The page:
Join Date: Dec 2011
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Re: Big Freakin' Sails
My first BFS.
After a successful night of nerdowelling in Victoria, I procured a ride back to my boat anchored in Tod Inlet on Van. Island for my bike and I. Was quite happy and a little shocked to find the Folly almost exactly where I left her (It was the first time I've ever anchored overnight, as well as leaving her unattended at anchor. The night in town had definitely been with the risk). After spending the morning layzing around on the hook recuperating, I decided to motor over to Blue's Bayou Cafe for a late brunch before heading back to my mooring in Cowichan Bay, 15nm away.
Heading down to the dock after a very delicious meal, I was very heartened to feel the breeze picking up out of the west, it would be a nice beam reach all the way home. In the distance I could see several sailboats out on Brentwood Bay but only one had a sail up, a 50 foot ketch flying a single jib. With my five months of sailing experice I mentally mocked these sailors for not taking advantage of the sunny skies and stiff breeze. Casting off I motored past all the moored boats thinking to myself that the wind felt a little stronger then normal. I reasoned that it must just be the apparent wind because I was motoring, to be on the safe side I decided to start out with just my genoa. Pointing my bow into the wind I quickly lashed the tiller, hopped on deck, raised the foresail, hopped back in the cockpit, and changed course to north, promptly finding myself standing on the sides of the starboard seats hanging on to a port side stanchion with one hand and the tiller with the other watching the water zoom by just below my feet as my (pFolly heeled over to 35+ degrees. I now realized why no one else was sailing, the winds were significantly stronger then the 10 to 15 knots I was used to.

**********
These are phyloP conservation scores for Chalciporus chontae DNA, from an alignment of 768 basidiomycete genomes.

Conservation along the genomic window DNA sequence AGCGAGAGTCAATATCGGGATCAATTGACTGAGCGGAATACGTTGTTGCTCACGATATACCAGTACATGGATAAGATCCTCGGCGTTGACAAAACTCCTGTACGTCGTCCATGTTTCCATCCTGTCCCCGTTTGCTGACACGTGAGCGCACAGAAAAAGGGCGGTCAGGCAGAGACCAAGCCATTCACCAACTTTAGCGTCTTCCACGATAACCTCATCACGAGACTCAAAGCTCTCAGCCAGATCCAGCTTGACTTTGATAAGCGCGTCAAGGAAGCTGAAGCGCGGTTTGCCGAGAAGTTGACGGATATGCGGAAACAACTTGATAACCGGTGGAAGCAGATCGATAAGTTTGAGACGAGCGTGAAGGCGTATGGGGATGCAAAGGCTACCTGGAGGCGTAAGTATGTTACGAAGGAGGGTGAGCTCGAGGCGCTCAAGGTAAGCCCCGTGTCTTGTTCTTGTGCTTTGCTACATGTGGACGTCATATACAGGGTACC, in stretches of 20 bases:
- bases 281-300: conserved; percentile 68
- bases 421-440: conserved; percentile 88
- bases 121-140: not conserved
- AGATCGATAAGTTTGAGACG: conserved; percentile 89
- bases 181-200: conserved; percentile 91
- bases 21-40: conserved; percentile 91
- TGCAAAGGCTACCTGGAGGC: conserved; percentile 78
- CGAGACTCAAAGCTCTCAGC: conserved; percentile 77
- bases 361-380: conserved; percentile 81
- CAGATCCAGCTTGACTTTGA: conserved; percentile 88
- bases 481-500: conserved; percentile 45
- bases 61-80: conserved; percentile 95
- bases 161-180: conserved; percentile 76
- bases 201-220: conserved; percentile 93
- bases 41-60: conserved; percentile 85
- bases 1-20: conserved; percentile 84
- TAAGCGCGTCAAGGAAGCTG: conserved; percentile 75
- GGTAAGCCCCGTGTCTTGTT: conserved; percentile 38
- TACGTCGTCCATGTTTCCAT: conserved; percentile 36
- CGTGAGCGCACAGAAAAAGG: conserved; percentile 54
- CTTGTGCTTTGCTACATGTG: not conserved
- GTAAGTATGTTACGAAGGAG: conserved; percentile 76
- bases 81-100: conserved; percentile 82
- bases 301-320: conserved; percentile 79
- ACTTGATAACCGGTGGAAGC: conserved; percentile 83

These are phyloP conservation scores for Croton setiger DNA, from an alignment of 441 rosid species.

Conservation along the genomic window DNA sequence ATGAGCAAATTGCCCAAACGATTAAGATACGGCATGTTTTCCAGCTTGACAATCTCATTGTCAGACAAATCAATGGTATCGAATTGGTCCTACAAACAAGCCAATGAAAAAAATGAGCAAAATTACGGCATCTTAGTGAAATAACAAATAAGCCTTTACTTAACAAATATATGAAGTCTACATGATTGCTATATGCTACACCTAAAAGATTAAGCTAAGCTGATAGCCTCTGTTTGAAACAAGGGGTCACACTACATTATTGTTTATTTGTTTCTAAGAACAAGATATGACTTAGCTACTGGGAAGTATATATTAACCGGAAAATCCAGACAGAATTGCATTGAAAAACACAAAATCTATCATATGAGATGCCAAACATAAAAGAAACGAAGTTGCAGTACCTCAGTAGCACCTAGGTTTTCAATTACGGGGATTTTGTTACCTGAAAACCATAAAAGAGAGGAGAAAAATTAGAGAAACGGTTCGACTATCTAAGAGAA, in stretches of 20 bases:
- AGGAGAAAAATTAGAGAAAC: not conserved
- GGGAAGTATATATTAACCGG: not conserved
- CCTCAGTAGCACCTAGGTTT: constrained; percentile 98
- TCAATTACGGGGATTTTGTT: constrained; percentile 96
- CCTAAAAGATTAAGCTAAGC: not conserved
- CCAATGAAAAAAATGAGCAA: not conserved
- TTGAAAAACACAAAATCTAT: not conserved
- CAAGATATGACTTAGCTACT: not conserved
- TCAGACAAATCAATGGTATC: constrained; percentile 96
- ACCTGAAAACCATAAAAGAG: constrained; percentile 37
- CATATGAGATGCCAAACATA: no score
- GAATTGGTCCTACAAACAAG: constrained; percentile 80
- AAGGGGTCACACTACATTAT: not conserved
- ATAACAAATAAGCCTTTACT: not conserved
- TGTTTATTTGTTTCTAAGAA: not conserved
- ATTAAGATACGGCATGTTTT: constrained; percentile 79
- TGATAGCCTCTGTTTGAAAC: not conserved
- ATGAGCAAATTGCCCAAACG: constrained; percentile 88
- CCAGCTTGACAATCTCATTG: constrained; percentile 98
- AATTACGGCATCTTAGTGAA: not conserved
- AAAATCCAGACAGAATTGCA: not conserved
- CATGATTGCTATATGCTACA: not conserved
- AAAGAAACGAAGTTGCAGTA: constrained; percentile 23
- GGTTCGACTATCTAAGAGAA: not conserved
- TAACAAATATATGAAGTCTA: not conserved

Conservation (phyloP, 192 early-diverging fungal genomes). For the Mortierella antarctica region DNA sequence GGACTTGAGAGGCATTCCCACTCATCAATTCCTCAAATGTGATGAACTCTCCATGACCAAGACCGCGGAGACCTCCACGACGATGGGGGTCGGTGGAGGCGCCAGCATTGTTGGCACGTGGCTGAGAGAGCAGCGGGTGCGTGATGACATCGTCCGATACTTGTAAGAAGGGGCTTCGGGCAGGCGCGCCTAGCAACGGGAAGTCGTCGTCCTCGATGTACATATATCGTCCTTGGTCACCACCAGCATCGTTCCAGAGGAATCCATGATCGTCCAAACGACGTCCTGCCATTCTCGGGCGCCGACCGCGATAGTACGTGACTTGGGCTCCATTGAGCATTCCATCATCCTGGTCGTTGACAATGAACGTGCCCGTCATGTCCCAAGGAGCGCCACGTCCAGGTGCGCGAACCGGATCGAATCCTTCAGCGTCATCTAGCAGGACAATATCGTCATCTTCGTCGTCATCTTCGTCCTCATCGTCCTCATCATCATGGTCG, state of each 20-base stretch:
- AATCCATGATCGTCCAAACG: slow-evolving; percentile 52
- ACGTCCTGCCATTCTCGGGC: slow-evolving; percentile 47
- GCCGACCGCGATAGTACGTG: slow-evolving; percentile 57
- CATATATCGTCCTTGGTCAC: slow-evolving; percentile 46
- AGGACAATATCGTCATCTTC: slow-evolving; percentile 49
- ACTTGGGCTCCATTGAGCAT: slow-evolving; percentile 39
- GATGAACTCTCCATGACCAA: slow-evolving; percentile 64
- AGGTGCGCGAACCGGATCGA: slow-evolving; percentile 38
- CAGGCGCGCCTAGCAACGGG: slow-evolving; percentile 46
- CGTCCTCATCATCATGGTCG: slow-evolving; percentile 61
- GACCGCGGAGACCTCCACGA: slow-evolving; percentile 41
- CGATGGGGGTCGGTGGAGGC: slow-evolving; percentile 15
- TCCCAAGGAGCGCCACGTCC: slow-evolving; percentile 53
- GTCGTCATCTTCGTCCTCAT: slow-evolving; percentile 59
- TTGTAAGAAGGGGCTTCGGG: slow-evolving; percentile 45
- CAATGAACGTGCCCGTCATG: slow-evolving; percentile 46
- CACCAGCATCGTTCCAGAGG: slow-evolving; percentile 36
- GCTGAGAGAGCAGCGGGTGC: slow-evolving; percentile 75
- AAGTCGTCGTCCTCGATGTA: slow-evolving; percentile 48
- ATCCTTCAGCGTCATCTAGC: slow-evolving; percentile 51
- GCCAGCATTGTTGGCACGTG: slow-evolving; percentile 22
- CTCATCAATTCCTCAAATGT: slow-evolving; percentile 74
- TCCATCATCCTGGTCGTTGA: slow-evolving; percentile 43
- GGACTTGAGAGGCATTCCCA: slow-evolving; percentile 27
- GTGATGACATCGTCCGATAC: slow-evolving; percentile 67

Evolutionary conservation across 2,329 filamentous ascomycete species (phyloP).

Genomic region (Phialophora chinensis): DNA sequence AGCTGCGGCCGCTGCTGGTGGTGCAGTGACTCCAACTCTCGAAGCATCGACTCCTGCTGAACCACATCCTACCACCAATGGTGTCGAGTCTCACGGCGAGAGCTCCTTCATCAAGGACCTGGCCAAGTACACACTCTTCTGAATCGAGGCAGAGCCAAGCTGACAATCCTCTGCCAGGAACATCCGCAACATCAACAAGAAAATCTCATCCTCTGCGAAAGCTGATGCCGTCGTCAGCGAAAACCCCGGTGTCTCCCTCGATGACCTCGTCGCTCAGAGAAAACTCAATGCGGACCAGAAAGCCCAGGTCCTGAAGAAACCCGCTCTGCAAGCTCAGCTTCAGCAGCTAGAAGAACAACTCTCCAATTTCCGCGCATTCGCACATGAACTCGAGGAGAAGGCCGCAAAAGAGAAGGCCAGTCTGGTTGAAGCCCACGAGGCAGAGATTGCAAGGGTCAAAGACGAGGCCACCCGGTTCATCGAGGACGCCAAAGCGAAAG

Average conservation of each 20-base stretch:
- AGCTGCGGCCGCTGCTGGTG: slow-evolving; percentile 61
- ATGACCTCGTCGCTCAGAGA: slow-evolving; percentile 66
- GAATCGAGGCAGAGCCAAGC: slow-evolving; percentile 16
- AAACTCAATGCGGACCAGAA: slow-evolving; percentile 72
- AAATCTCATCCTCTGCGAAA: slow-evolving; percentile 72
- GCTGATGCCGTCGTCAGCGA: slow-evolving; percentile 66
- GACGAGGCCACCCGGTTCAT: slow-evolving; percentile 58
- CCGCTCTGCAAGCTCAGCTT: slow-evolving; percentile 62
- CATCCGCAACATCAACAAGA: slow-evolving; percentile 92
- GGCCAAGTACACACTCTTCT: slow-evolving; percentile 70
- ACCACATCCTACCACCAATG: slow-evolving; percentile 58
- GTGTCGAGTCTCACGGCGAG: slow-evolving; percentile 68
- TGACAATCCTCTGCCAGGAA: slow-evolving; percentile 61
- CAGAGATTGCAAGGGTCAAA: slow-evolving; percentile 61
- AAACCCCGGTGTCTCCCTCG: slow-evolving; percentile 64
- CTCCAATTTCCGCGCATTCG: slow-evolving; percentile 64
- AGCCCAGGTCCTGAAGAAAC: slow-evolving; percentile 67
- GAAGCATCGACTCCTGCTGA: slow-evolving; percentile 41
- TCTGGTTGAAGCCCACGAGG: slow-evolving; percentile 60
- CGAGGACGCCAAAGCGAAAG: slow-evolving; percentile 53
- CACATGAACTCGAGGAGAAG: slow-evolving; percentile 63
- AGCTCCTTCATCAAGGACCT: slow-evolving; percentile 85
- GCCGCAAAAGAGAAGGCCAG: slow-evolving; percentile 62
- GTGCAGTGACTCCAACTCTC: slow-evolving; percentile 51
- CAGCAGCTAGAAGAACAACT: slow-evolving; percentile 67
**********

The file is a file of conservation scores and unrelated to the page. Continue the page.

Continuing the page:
After several tense moments I realized I wasn't going to capsize, my book was right Cal 25s are a forgiving boat. Not sure what to do I started the motor as the wind blew me back and forth between a port and starboard tack. The best course of action seemed to be to drop the sail so next time I was on the starboard tack with the sail backwinding I tied off the tiller , went foreward and wrestled down the genoa.
With the sail down and stowed I settled in for a long noisy motor home, my engine being a 25hp 2stroke. After about a half hour of motoring my heart started to calm down, the adrenaline slacked off and my eyes returned to their normal size. under barepoles I was still heeled over 10 to 15 degrees. Realizing that if I want to sail around the Pacific I was going to have to learn how to handle these kind of conditions, so I decided to raise my normal jib. Pointing the bow into the wind I banked on the foresail as fast as possible, put myself back on a beam reach and felt my heart start racing again as I watched the gauge go back to 20 degrees of heel. Each gust pushed to 25 making me grip the tiller that much harder. After a while I came to the conclusion that despite my book saying that you should try to keep your boat under 15 degrees of heel 25 wasn't going to capsize her and I was able to sit back and enjoy the very exhilerating ride.
On getting back to my mooring I found my radio turned it on and found out that winds were 25-30 knots gusting to 40.
That's my first BFS. I admit that there were some errors in judgment made by me, but I survived, the boat survived, I learned some stuff and consider myself a better sailor for it.
Last edited by Agri; 08-05-2012 at 02:53 PM.